Brief introduction to the development history of PCB circuit board

Printed circuit board (PCB) is hailed by many people as the mother of electronic products. It is a key component of consumer electronics such as computers and mobile phones. It is widely used in medical, aviation, new energy, automotive and other industries. Almost every day we are in Experience the convenience brought by electronic products. Throughout the brief history of PCB development, every technological advancement directly or briefly affects all mankind. Today SPEA will tell you a brief history of PCB development.

PCB Enlightenment Stage (1900~1920s)

Before the birth of the PCB, any electronic device contained many wires, which not only get tangled together, take up a lot of space, but it is not uncommon for them to short out. The first to propose the concept of the PCB was the German inventor Albert Hansen. He pioneered the concept of using “wire” for telephone switching systems, metal foil is used to cut the line conductors, and then glued paraffin paper on the top and bottom of the line conductors, and set via holes at the crossings of the lines to realize the connection between different layers Electrical interconnection also lays a theoretical foundation for PCB manufacturing and development.

PCB development stages (1920s-1940s)

In 1925, Charles Ducas from the United States proposed an unprecedented idea of printing circuit patterns on insulating substrates, followed by electroplating to manufacture conductors for wiring. The term “PCB” came from this, and this The method simplifies the manufacture of electrical appliances.

In 1936, Paul Eisler was honored as the “Father of Printed Circuits” because he first published thin-film technology and developed the first printed circuit board for radios. The method he used is very similar to the method we use for printed circuit boards today. This method is called subtraction, and it removes unnecessary metal parts. Around 1943, his technological invention was widely used by the United States to manufacture proximity fuzes used in World War II. At the same time, the technology was widely used in military radios.

Commercialization and dissemination of PCB

In 1948, PCB ushered in a turning point for rapid development, and the United States officially recognized the invention of printed circuit boards for commercial use. By the 1950s, the U.S. Army had developed an automatic assembly process, which enabled mass production and made PCBs in electronics more widely used by consumers.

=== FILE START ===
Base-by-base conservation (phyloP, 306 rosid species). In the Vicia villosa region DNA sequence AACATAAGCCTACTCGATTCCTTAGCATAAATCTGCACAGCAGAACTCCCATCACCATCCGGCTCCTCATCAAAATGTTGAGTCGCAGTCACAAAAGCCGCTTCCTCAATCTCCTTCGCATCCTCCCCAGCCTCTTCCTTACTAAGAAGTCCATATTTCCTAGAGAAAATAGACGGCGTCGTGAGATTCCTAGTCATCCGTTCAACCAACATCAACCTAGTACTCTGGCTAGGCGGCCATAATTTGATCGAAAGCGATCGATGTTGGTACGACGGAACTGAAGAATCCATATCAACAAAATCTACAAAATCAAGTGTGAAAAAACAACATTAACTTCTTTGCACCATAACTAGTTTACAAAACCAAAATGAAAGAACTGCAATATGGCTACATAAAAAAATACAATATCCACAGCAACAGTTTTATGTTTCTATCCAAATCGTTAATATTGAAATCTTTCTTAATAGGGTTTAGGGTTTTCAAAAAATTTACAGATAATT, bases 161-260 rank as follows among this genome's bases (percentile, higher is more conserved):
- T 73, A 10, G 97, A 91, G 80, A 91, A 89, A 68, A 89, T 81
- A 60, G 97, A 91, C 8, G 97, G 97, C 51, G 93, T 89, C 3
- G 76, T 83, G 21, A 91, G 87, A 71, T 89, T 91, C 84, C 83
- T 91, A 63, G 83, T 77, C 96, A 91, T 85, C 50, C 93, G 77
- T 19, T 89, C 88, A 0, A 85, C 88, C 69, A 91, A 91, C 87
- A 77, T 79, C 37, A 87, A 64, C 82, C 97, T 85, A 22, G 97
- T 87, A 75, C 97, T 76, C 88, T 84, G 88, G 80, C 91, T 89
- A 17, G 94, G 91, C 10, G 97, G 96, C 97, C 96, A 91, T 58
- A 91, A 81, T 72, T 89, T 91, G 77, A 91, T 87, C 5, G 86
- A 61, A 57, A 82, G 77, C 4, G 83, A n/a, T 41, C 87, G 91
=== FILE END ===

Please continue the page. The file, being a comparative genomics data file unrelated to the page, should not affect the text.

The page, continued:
Rapid development stage (1970-1990):

Around the 1970s, another very important invention appeared – the IC (Integrated Circuit). The first microprocessor was actually invented by Jack Kilby in the late 50s, but it took him over a decade to share with Texas Instruments, which led to the development of the first integrated circuit. With the advent of the integrated circuit, and into the world of electronics manufacturing, the use of PCBs became mandatory.

In the 1970s, multi-layer PCB developed rapidly, pursuing higher precision and density, small holes with fine lines, high reliability, lower cost, and automated production. At that time, PCB design work was still done by hand. PCB Layout engineers used colored pencils and rulers to draw circuits on clear mylar. To improve drawing efficiency, they made several packaging templates and circuit templates for some common devices.

By the 1980s, PCBs were still drawn by hand, which of course was less dynamic, allowing only photos to be used to save and transfer designs. Computers and EDA (Electronic Design Automation) software then come into play to make the PCB design dynamic and incorporated into the PCB manufacturing machines. At the same time, compatible and lightweight gadgets, such as walkmans and cordless phones, were based on small PCBs, and surface mount technology (SMT) began to gradually replace through-hole mounting technology to become the mainstream at that time. It also entered the digital age and won People’s favor.

Mature stage (1990-21st century)

In the 1990s, electronic equipment continued to shrink, which also made PCBs for mechanical manufacturing more demanding. The Internet was also born and started a revolution that made the personal computer more and more popular all over the world. Cell phones were later introduced, and this technological leap would not have been possible without the advancement and minimization of PCB technology.

In the 2000s, PCBs became more complex with more functions while the size became smaller. Especially the multi-layer and flexible circuit PCB designs make these electronic devices more operable and functional, with small size and low cost PCB.

At the beginning of the 21st century, the emergence of smart phones promoted the development of HDI PCB technology. While retaining the laser-drilled micro-holes, stacked vias began to replace staggered vias, and combined with “any layer” construction technology, the final line width/line of HDI boards distance up to 40 μm.

This arbitrary layer method is still based on a subtractive process, and it is safe to say that for mobile electronics, most high-end HDIs are still using this technology. However, in 2017, HDI started to enter a new stage of development, starting to shift from subtractive processes to Process based on pattern plating.

Nowadays, various types of printed circuit boards including rigid PCB, rigid-flex, multi-layer printed circuit board, and HDI PCB are widely used in the market, and the circuit board manufacturing industry is still making great strides after undergoing many evolutions Row. Future impact PCB is expected to go further in the following areas.

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